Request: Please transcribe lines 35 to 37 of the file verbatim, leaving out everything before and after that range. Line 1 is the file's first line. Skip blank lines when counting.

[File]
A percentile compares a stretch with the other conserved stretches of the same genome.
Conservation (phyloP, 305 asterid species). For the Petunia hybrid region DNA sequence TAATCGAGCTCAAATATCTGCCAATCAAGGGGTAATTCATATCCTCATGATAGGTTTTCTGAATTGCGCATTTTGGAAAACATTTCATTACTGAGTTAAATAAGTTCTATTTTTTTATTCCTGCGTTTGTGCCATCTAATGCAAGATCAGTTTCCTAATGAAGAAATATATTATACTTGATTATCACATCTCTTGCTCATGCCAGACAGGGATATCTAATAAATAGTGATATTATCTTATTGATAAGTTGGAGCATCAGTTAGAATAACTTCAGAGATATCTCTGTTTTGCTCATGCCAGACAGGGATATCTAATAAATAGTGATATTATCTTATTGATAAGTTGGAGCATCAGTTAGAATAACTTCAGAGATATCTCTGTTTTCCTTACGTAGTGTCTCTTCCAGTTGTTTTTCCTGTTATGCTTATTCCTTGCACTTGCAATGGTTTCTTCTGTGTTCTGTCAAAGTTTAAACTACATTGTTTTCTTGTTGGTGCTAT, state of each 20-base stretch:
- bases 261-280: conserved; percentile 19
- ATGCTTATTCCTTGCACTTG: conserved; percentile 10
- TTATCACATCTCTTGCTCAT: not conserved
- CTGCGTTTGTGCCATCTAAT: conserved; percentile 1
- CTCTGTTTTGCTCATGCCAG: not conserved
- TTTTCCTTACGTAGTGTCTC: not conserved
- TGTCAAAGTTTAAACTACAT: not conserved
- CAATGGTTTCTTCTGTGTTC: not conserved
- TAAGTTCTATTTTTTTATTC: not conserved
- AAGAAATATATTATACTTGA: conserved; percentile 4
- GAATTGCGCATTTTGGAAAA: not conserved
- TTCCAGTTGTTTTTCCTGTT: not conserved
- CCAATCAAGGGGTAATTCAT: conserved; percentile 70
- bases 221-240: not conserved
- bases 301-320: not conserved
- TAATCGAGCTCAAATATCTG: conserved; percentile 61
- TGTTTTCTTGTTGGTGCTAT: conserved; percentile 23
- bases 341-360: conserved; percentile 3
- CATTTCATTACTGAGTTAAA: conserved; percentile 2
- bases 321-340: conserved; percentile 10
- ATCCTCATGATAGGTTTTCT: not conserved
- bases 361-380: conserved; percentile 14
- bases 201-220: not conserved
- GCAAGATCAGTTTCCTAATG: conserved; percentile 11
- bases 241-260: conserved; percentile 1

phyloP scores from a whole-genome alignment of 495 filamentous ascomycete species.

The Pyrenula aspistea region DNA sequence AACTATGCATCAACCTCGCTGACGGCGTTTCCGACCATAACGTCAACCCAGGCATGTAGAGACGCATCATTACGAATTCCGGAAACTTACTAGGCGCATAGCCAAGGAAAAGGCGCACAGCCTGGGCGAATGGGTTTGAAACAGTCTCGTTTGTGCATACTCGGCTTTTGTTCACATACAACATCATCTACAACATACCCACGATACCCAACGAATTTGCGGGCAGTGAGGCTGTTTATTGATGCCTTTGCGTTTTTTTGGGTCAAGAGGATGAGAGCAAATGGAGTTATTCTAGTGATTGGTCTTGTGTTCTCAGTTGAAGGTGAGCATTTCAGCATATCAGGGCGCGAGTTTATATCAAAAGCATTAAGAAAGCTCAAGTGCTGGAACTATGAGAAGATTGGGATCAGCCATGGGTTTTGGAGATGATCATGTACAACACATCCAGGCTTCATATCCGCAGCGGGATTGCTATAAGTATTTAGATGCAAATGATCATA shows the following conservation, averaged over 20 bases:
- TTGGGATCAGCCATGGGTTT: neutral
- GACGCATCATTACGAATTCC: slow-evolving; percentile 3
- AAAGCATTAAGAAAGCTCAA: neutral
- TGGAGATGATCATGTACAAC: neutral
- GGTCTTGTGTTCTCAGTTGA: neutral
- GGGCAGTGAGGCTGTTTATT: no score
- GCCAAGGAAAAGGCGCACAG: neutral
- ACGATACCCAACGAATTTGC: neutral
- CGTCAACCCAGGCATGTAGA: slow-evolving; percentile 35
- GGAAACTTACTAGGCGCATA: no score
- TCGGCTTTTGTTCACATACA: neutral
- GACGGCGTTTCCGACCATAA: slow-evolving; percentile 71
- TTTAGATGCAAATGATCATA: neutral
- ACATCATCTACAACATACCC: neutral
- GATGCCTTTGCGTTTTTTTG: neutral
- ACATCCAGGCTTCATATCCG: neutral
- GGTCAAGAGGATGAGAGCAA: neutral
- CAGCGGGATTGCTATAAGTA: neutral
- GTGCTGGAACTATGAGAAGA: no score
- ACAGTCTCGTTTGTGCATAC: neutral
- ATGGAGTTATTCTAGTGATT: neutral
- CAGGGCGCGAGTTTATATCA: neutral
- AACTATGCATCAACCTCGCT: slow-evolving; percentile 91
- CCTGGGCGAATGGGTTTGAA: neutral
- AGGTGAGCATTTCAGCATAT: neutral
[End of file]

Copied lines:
- GGGCAGTGAGGCTGTTTATT: no score
- GCCAAGGAAAAGGCGCACAG: neutral
- ACGATACCCAACGAATTTGC: neutral